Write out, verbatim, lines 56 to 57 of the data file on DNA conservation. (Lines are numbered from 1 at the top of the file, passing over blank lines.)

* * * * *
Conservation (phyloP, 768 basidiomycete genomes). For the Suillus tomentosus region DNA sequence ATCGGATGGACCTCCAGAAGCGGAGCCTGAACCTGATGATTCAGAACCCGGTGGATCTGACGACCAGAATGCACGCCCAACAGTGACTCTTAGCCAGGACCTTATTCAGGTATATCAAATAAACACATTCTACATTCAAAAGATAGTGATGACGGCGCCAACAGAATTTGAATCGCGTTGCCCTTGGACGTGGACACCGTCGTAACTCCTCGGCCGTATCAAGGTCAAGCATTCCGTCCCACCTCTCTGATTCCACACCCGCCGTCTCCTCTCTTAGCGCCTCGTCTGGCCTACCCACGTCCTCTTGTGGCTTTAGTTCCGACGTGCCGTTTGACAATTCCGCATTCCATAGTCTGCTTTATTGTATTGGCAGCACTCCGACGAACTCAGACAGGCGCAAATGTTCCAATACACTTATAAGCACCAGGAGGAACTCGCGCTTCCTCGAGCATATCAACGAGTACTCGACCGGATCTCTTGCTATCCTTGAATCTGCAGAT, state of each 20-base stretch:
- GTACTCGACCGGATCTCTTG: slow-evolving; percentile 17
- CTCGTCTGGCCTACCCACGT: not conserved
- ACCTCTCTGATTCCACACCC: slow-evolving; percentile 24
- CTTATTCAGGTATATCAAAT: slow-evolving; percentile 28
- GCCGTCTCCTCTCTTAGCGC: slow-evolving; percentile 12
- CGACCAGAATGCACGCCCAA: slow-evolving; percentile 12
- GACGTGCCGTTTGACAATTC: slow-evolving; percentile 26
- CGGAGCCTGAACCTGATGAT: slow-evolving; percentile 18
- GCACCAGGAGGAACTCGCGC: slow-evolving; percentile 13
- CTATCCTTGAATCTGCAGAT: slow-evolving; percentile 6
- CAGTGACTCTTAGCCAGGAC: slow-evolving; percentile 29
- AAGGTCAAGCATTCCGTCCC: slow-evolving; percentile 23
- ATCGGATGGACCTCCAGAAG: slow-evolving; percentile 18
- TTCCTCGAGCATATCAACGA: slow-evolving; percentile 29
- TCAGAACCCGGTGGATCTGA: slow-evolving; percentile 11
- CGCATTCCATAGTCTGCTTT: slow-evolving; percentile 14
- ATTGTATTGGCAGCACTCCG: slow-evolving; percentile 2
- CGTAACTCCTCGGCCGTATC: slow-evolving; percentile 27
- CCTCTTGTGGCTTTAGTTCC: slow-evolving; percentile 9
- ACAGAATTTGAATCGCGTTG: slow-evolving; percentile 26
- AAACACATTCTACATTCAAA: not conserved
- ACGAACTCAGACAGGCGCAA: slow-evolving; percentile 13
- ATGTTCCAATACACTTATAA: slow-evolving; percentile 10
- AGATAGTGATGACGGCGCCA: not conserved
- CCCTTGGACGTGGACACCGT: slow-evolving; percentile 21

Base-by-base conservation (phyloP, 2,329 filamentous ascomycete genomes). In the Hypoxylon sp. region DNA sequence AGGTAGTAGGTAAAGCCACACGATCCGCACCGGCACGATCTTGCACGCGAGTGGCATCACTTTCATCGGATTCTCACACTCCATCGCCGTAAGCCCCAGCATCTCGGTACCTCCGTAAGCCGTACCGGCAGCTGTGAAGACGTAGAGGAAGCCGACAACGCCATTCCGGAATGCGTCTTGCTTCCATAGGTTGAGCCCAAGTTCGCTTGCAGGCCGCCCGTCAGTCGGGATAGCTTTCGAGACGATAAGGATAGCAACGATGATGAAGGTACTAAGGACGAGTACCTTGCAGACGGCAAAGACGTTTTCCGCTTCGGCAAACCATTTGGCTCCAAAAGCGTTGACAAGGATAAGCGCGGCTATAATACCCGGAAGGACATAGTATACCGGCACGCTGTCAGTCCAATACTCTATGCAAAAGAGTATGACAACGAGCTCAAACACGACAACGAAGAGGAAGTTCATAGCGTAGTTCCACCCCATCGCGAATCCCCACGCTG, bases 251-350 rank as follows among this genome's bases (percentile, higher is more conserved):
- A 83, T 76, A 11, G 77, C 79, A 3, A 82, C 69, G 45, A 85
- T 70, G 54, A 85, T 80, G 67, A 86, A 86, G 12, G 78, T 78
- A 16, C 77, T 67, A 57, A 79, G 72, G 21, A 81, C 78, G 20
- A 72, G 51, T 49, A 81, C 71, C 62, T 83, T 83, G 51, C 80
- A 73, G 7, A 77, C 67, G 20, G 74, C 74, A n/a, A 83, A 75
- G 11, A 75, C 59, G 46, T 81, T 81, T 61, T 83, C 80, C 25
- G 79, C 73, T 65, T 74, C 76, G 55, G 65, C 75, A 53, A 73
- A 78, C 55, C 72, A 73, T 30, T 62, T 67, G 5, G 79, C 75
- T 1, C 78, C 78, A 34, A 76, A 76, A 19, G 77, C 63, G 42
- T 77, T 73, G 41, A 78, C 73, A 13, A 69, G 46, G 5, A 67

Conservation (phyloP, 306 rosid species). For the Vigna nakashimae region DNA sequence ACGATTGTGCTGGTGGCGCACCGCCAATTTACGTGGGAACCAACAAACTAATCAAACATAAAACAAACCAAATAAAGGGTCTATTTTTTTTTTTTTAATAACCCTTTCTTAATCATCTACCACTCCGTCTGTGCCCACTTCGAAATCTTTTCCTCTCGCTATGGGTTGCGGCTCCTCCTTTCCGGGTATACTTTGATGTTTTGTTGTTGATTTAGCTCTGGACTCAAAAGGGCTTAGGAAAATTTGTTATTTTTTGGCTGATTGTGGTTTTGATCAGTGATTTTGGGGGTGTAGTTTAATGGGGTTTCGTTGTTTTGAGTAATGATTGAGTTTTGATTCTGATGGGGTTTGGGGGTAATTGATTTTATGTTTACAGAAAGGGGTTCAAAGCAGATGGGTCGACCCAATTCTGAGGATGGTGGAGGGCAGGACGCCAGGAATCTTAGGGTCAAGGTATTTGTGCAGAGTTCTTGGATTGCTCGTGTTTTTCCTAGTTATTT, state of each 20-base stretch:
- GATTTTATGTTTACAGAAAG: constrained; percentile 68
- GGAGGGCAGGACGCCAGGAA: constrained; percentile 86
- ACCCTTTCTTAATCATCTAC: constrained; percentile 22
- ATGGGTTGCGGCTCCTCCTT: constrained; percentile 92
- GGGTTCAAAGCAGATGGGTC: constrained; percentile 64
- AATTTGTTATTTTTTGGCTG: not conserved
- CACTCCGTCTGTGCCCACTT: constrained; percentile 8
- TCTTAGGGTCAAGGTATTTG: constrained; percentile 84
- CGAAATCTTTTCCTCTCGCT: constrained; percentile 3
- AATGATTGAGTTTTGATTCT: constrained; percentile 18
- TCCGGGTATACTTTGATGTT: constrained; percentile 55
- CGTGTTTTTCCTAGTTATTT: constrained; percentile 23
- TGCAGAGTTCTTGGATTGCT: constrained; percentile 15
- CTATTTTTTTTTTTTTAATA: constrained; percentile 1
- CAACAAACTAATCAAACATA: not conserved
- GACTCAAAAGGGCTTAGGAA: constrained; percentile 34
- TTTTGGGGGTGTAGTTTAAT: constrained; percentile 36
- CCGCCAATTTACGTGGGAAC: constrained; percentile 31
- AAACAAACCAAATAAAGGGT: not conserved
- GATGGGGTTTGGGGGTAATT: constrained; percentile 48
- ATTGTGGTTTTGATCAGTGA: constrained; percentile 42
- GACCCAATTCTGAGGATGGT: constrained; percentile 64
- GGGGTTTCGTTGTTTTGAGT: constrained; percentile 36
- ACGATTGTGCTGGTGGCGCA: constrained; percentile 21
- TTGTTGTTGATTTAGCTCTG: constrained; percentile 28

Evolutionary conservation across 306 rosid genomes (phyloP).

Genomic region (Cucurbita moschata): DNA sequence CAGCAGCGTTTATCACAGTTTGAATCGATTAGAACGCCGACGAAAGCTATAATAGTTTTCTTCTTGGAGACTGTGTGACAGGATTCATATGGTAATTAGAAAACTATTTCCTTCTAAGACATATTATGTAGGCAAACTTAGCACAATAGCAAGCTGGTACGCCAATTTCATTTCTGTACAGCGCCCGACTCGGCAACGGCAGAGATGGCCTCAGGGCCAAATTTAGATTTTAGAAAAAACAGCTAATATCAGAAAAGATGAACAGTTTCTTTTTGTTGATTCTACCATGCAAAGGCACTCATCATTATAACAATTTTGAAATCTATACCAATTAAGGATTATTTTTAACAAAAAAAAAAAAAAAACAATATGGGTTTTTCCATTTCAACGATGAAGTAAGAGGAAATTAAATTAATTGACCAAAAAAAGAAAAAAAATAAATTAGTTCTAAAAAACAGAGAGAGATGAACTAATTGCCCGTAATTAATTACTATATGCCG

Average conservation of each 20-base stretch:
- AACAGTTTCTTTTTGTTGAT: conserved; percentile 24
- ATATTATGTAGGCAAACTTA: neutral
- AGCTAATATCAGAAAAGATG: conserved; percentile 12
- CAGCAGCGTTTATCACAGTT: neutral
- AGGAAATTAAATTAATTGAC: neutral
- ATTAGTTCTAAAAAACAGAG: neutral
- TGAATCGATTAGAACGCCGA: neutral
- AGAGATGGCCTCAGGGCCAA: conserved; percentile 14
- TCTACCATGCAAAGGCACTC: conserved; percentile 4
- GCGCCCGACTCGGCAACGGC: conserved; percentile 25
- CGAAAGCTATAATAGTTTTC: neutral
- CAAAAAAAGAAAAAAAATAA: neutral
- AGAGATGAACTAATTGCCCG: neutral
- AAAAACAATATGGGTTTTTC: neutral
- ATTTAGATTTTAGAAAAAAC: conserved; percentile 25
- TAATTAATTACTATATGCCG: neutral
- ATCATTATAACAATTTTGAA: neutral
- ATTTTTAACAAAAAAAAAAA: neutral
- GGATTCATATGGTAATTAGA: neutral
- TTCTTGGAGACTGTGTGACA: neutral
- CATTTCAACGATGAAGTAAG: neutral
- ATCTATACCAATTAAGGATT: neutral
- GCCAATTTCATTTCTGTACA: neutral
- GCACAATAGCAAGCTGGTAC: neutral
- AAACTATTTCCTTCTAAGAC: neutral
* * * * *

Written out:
- CCGCCAATTTACGTGGGAAC: constrained; percentile 31
- AAACAAACCAAATAAAGGGT: not conserved